Business and Marketing planning is a lengthy process that leaves most of us running for the hills in a vain attempt to avoid it. But with a little focus you can speed up the process and make your planning all the more effective. Here’s how.
Before you start planning, set some objectives, SMART ones. What do I mean by SMART objectives? Well, it’s one of those business acronyms taught in all business and marketing qualifications, but unlike many others, this one is actually worth bothering with.
S is for Specific
Your objectives should be specific, detailed, well defined and results orientated. They should include exactly what has to be achieved and by who.
M is for Measurable
Objectives are far more effective when they have a measure. For example ‘to increase sales’ has little effect but ‘to increase sales by 25%’ gives you a specific measure to work to. This measure can then be evaluated and used to help form new objectives in the future.
A is for Achievable
Your objectives must stretch you, but at the same time be achievable. There is no point in setting objectives that you won’t be able to achieve for years, as you will soon lose motivation.
R is for Realistic
Closely linked to achievable, realistic relates more to resources. Do you have the man-power, money, time and opportunity to achieve them? Is there something else that has to happen before you can make a start on that objective? The key here is to prioritise. Put your objectives in a sensible order, after all achieving one objective may help you to achieve 3 or 4 others.
T is for Timed
Perhaps most importantly set deadlines for achieving your objectives – time frames are great at prompting action. Going back to the earlier example ‘increasing sales by 25% by September 2007′, leaves no dispute as to what you need to achieve.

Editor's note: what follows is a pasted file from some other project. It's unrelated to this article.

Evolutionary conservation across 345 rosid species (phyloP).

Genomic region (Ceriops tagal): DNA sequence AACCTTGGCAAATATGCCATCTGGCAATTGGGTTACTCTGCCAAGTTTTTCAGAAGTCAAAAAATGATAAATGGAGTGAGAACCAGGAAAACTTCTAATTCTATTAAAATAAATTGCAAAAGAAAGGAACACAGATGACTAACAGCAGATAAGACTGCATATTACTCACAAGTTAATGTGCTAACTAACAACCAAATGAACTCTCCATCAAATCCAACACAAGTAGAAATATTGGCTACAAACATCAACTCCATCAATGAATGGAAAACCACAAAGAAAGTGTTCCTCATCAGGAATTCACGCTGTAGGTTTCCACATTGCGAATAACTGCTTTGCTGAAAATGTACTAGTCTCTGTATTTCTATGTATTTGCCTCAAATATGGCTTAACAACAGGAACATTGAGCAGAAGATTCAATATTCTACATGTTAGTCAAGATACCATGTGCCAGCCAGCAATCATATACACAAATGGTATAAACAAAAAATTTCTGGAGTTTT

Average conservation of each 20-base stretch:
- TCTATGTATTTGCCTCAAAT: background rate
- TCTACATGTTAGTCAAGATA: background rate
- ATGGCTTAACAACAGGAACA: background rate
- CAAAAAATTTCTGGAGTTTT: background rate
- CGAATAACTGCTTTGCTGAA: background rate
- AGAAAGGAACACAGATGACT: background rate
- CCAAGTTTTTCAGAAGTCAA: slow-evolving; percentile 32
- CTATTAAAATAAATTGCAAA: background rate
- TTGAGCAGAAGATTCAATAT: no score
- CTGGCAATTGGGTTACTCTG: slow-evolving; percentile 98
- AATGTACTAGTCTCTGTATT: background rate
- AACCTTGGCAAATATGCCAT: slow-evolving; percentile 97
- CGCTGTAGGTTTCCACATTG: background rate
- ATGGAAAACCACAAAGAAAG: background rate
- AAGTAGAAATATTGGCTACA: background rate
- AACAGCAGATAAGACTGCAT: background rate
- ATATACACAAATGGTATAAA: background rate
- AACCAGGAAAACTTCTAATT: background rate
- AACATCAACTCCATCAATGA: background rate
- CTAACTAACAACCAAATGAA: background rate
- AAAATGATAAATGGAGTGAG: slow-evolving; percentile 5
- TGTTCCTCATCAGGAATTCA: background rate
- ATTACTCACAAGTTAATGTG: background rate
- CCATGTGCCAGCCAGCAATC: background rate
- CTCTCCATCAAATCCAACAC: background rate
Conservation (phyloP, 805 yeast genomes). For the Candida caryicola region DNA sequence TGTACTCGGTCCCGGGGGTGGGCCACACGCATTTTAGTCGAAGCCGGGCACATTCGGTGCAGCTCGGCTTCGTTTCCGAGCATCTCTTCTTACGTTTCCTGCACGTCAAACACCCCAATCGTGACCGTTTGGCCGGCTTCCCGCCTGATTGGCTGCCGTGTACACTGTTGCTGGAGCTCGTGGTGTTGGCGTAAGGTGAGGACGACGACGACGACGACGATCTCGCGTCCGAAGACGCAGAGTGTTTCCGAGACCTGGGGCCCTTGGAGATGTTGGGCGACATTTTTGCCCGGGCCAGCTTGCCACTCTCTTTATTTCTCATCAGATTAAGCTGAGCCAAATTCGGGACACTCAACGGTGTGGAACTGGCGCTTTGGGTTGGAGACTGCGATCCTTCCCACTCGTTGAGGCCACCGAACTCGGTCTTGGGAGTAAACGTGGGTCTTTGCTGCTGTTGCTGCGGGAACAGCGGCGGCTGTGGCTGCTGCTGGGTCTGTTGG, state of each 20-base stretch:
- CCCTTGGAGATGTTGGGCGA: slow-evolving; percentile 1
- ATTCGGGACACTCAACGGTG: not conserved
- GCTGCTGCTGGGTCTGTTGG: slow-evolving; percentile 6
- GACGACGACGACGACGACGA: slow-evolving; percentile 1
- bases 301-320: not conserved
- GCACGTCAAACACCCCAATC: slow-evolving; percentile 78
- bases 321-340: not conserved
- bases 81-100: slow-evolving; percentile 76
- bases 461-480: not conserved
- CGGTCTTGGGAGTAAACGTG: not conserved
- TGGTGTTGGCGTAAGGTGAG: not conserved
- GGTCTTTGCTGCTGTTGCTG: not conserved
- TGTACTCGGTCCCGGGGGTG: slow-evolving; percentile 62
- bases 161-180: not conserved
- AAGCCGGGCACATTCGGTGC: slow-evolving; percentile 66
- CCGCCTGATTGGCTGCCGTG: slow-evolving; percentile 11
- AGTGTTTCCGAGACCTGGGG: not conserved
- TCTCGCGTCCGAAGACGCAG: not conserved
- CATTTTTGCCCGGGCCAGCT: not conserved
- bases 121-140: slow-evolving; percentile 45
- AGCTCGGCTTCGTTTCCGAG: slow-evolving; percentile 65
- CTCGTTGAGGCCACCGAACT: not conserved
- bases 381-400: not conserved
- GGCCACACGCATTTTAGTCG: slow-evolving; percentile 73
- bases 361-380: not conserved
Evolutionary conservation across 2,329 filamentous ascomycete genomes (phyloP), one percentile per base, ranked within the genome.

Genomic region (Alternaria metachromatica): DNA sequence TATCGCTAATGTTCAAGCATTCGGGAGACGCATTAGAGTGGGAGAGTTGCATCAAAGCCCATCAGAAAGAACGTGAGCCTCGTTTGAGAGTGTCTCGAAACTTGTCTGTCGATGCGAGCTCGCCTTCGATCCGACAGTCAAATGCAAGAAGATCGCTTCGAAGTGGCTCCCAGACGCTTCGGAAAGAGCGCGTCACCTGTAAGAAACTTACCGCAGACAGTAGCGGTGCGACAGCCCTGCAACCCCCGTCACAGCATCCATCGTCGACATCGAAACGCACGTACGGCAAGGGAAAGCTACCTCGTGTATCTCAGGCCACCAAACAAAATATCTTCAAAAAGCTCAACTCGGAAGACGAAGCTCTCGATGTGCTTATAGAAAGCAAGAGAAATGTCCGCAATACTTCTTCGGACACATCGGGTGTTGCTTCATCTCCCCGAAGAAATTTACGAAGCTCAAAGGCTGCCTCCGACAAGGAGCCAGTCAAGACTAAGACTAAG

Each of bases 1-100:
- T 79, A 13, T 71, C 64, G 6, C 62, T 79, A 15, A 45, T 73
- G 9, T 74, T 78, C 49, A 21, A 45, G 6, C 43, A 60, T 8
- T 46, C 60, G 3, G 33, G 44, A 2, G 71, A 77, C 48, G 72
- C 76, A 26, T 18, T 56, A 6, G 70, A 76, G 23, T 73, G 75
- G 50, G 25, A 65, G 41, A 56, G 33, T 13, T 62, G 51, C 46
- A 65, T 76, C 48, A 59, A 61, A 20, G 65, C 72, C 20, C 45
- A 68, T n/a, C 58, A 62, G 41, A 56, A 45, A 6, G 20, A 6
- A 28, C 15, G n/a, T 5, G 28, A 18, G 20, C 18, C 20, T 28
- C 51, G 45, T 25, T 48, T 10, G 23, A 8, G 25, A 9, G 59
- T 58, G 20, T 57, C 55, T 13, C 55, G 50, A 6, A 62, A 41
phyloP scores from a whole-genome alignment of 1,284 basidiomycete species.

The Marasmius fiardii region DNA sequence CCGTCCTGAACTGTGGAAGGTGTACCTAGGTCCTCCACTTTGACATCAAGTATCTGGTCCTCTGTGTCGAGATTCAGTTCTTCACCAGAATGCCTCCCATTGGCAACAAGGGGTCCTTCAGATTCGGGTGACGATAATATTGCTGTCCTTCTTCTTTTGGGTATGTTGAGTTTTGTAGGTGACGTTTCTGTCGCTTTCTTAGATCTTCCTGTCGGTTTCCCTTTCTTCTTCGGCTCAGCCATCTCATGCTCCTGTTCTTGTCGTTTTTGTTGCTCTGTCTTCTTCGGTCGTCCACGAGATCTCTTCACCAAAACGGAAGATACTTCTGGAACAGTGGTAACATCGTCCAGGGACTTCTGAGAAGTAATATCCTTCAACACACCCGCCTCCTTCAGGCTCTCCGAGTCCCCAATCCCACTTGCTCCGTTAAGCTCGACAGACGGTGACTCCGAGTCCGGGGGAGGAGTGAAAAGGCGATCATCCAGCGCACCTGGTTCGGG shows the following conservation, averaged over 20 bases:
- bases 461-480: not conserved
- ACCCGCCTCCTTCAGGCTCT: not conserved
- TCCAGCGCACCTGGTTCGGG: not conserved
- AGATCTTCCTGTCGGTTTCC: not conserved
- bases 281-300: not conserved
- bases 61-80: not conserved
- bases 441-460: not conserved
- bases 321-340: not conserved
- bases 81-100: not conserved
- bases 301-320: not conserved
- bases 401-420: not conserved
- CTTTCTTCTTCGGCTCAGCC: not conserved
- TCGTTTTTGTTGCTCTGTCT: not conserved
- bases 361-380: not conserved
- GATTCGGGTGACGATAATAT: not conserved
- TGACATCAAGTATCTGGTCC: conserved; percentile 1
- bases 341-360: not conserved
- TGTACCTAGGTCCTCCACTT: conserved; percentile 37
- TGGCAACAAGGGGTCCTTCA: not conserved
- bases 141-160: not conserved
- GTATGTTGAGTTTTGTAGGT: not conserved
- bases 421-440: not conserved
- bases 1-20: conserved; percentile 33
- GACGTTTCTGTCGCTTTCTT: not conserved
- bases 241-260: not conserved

Now obviously there is some cross over here. Your time frame must be achievable and realistic, and the measure should be specific. Perhaps try applying the SMART acronym in this order. Choose your objective (to increase sales), add your measure (by 25%), add your time frame (by September), check is it is achievable and realistic, then add any other relevant specifics such as who and what product lines.
Objectives differ depending on the size, nature, industry and personnel within a business. However, below are some examples that you can take and apply to your business circumstances.
- Increase sales revenue by 5% by the end of this financial year.
- Increase market share within your industry to 30% by the end of December 2008.
- Increase profitability by reducing expenditure by £3,000 per month within the next 3 months.
- Converting 2 new customers per month to repeat customers from now onwards.
- Achieve 1 news story in the local press per quarter throughout 2007.
- Develop 1 new content page for the website each month throughout 2007.
- Generate 6 new referrals from existing customers this year.
- Attend 2 industry exhibitions this year and gain 150 new leads at each.
- Increase e-newsletter click throughs by 10% over the next 2 issues.
- Cross sell new lines to existing customers generating £10,000 of new revenue by end of the financial year.
By writing clear and compelling objectives you will never be confused about what to write in the rest of your plan, which leaves more time to achieve them and less time spent writing about them. Look back over your objectives at regular intervals in the planning process, they are not set in stone, you can alter and add to them as you complete the rest of the planning process.
But the most important thing to remember is to reward yourselves when you achieve them!